TAMPA, Fla. — The Detroit Lions are the running favorites to win the next Super Bowl. The team’s general manager and head coach, DJ LeMahieu, is considered the best in the league. The Lions, for once, are the team to beat. They are the team that each of the 11 other managers in the National Savages League consider the barometer of their own team’s potential.

    “DJ beat me,” said Tommy Kahnle, commissioner of the NSL and general manager and head coach of the Philadelphia Eagles. He burst into his signature cartoonish laugh. It may have been the only thing he could do to hide the pain.

    Here in Tampa, 12 Yankees have come together to play against each other in a fiercely competitive Madden NFL league. The group includes gaming die-hards in Aaron Judge and Clint Frazier, a bored injury-rehabber in Aaron Hicks, and Michael King, a prospect auditioning this March to try to win a spot on the team.

    Kahnle will not settle for anything less than all 12 Yankees-led teams in the National Savages League advancing to the playoffs together. (There are also 20 computer-based teams to round out the league.) The Madden league is part time-killer, part trash-talk generator, part competitive-energy outlet, and for some players, another thing for their wives to roll their eyes about.

    “It’s a competitive environment,” Colts GM and coach Ben Heller said of the Yankees’ Madden league. “There are no parameters on what we can and can’t do, so here, we get to let our true selves out.”

    Most players represent their hometown teams, though actual Packers fan Heller had to choose the Indianapolis Colts to balance out the AFC/NFC seeding. One may also infer that Judge, known to wear a PlayStation T-shirt on occasion, is looking to avenge the Niners’ recent loss in Super Bowl LIV. The current executive roster stands as such:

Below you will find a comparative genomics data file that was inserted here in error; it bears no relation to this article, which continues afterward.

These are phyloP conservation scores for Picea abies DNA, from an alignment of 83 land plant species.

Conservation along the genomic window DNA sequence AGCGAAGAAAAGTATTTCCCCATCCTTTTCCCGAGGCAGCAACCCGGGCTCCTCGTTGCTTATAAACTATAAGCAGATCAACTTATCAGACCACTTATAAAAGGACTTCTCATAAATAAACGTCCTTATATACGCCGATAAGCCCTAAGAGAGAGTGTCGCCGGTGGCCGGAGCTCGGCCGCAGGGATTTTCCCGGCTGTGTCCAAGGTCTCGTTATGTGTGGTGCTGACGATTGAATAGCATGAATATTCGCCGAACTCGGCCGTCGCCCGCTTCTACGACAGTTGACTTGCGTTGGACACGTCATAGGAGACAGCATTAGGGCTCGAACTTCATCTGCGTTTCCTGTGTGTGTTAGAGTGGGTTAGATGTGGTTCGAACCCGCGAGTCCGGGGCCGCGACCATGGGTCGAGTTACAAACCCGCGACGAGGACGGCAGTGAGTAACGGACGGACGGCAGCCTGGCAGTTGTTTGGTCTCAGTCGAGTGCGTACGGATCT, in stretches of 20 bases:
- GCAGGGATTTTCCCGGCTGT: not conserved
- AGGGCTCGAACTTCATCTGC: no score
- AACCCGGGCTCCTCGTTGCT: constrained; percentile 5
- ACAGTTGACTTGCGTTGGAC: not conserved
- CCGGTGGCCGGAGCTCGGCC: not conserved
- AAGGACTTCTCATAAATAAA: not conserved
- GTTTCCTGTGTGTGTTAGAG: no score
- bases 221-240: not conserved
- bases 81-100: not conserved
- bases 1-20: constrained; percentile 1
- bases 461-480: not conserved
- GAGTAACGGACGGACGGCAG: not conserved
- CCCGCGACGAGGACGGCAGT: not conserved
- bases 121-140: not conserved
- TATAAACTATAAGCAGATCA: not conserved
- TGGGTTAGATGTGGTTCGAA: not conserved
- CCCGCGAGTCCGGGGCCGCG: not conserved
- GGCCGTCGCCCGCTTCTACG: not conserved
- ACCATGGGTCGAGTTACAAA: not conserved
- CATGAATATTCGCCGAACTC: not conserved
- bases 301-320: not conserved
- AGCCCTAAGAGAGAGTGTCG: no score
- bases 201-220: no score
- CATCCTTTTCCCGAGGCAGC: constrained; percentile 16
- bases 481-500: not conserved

AFC

    NFC
    Zack Britton: Broncos Jonathan Holder: Saints
    Clint Frazier: Dolphins Aaron Judge: 49ers
    Aaron Hicks: Raiders Tommy Kahnle: Eagles
    Ben Heller: Colts DJ LeMahieu: Lions
    Michael King: Patriots Mike Tauchman: Bears
    Luke Voit: Chiefs Tyler Wade: Cowboys

    Some NSL executives, though, mainly chose their teams by proximity. Voit was infuriated when his St. Louis Rams moved to Los Angeles and is team-agnostic now, but enjoyed attending a Chiefs game during the offseason. LeMahieu, who lives outside of Detroit in the offseason and whose mother worked for the Lions while he was growing up, says he is not actually a fan of theirs in real life.

    Playing video games is a popular method of mental decompression after a long day at the field. Kahnle, Kyle Higashioka and Adam Ottavino compete against each other in FIFA. Gary Sánchez often plays MLB The Show after long days at the park. Luis Severino and Gleyber Torres play The Show against one another (and the young phenom infielder recently admitted to cheating against the pitcher in a recent match). In 2018, at the height of the Fortnite trend (for adults), some Yankees players were seen playing the game against each other on their phones while sitting next to each other at their lockers. (“Fortnite is over,” Kahnle said the next spring.)

    Regardless of their game — or system — of choice, professional baseball players theoretically exist in the top 1 percent of competitive people in the world. There is simply no other way that they would push their way through the emotional and physical grind of the season year after year if they were not motivated by an ever-shifting set of personal and team-based goals. But baseball happens every day, and one of the biggest lessons young players learn when they join the ranks of pro ball is that they must learn to contain their emotions when they step onto a field.